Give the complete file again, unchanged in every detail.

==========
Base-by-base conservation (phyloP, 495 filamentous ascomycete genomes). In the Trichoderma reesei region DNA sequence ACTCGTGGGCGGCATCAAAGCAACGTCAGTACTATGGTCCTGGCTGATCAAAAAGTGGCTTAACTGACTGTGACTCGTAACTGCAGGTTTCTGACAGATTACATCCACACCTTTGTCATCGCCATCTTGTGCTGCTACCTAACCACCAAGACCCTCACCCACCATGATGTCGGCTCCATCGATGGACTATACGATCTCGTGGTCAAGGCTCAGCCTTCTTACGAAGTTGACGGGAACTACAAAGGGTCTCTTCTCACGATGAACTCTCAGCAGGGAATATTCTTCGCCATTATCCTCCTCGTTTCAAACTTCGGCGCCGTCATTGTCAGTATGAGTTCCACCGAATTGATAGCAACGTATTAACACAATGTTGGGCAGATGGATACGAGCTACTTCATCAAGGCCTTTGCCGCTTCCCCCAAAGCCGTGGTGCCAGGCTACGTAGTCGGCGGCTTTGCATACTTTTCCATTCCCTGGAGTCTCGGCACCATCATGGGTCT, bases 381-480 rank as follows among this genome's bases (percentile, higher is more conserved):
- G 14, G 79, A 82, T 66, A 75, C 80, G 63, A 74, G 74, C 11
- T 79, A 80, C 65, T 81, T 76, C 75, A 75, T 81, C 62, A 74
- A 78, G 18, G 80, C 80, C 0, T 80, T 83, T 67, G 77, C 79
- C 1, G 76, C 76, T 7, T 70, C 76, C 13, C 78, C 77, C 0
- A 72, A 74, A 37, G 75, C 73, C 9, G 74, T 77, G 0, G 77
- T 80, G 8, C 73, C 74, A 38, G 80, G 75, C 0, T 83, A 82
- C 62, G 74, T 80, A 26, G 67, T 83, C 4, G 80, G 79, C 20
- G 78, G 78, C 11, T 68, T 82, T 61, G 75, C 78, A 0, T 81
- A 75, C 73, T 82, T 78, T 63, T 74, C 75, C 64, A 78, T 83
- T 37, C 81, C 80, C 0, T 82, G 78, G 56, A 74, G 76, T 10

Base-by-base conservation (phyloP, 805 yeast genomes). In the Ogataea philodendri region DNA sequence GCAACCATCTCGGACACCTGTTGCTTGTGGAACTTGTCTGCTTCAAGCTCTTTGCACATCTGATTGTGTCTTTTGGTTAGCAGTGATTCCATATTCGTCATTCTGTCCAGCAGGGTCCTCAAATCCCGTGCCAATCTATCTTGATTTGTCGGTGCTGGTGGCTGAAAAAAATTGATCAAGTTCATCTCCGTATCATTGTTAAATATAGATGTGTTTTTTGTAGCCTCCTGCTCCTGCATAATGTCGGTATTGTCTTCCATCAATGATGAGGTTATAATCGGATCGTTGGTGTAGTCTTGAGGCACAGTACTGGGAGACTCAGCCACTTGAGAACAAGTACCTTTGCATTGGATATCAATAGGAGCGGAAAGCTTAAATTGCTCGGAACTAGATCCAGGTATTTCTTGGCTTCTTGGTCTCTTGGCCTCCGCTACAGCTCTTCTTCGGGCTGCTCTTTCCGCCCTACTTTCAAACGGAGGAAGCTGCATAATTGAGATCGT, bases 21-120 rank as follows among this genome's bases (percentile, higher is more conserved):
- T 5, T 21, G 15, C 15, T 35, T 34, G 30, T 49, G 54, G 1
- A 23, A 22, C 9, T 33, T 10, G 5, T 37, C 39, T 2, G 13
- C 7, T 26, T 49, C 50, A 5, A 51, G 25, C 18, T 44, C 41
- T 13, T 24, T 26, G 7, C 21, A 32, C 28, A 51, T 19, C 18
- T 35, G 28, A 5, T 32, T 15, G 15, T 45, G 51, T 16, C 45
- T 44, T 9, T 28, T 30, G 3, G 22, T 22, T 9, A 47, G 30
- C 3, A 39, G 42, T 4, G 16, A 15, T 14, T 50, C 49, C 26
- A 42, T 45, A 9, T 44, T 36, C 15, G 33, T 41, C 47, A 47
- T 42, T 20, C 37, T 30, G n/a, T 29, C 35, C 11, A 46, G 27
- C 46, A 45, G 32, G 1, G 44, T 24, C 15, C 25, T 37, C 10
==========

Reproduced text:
Base-by-base conservation (phyloP, 495 filamentous ascomycete genomes). In the Trichoderma reesei region DNA sequence ACTCGTGGGCGGCATCAAAGCAACGTCAGTACTATGGTCCTGGCTGATCAAAAAGTGGCTTAACTGACTGTGACTCGTAACTGCAGGTTTCTGACAGATTACATCCACACCTTTGTCATCGCCATCTTGTGCTGCTACCTAACCACCAAGACCCTCACCCACCATGATGTCGGCTCCATCGATGGACTATACGATCTCGTGGTCAAGGCTCAGCCTTCTTACGAAGTTGACGGGAACTACAAAGGGTCTCTTCTCACGATGAACTCTCAGCAGGGAATATTCTTCGCCATTATCCTCCTCGTTTCAAACTTCGGCGCCGTCATTGTCAGTATGAGTTCCACCGAATTGATAGCAACGTATTAACACAATGTTGGGCAGATGGATACGAGCTACTTCATCAAGGCCTTTGCCGCTTCCCCCAAAGCCGTGGTGCCAGGCTACGTAGTCGGCGGCTTTGCATACTTTTCCATTCCCTGGAGTCTCGGCACCATCATGGGTCT, bases 381-480 rank as follows among this genome's bases (percentile, higher is more conserved):
- G 14, G 79, A 82, T 66, A 75, C 80, G 63, A 74, G 74, C 11
- T 79, A 80, C 65, T 81, T 76, C 75, A 75, T 81, C 62, A 74
- A 78, G 18, G 80, C 80, C 0, T 80, T 83, T 67, G 77, C 79
- C 1, G 76, C 76, T 7, T 70, C 76, C 13, C 78, C 77, C 0
- A 72, A 74, A 37, G 75, C 73, C 9, G 74, T 77, G 0, G 77
- T 80, G 8, C 73, C 74, A 38, G 80, G 75, C 0, T 83, A 82
- C 62, G 74, T 80, A 26, G 67, T 83, C 4, G 80, G 79, C 20
- G 78, G 78, C 11, T 68, T 82, T 61, G 75, C 78, A 0, T 81
- A 75, C 73, T 82, T 78, T 63, T 74, C 75, C 64, A 78, T 83
- T 37, C 81, C 80, C 0, T 82, G 78, G 56, A 74, G 76, T 10

Base-by-base conservation (phyloP, 805 yeast genomes). In the Ogataea philodendri region DNA sequence GCAACCATCTCGGACACCTGTTGCTTGTGGAACTTGTCTGCTTCAAGCTCTTTGCACATCTGATTGTGTCTTTTGGTTAGCAGTGATTCCATATTCGTCATTCTGTCCAGCAGGGTCCTCAAATCCCGTGCCAATCTATCTTGATTTGTCGGTGCTGGTGGCTGAAAAAAATTGATCAAGTTCATCTCCGTATCATTGTTAAATATAGATGTGTTTTTTGTAGCCTCCTGCTCCTGCATAATGTCGGTATTGTCTTCCATCAATGATGAGGTTATAATCGGATCGTTGGTGTAGTCTTGAGGCACAGTACTGGGAGACTCAGCCACTTGAGAACAAGTACCTTTGCATTGGATATCAATAGGAGCGGAAAGCTTAAATTGCTCGGAACTAGATCCAGGTATTTCTTGGCTTCTTGGTCTCTTGGCCTCCGCTACAGCTCTTCTTCGGGCTGCTCTTTCCGCCCTACTTTCAAACGGAGGAAGCTGCATAATTGAGATCGT, bases 21-120 rank as follows among this genome's bases (percentile, higher is more conserved):
- T 5, T 21, G 15, C 15, T 35, T 34, G 30, T 49, G 54, G 1
- A 23, A 22, C 9, T 33, T 10, G 5, T 37, C 39, T 2, G 13
- C 7, T 26, T 49, C 50, A 5, A 51, G 25, C 18, T 44, C 41
- T 13, T 24, T 26, G 7, C 21, A 32, C 28, A 51, T 19, C 18
- T 35, G 28, A 5, T 32, T 15, G 15, T 45, G 51, T 16, C 45
- T 44, T 9, T 28, T 30, G 3, G 22, T 22, T 9, A 47, G 30
- C 3, A 39, G 42, T 4, G 16, A 15, T 14, T 50, C 49, C 26
- A 42, T 45, A 9, T 44, T 36, C 15, G 33, T 41, C 47, A 47
- T 42, T 20, C 37, T 30, G n/a, T 29, C 35, C 11, A 46, G 27
- C 46, A 45, G 32, G 1, G 44, T 24, C 15, C 25, T 37, C 10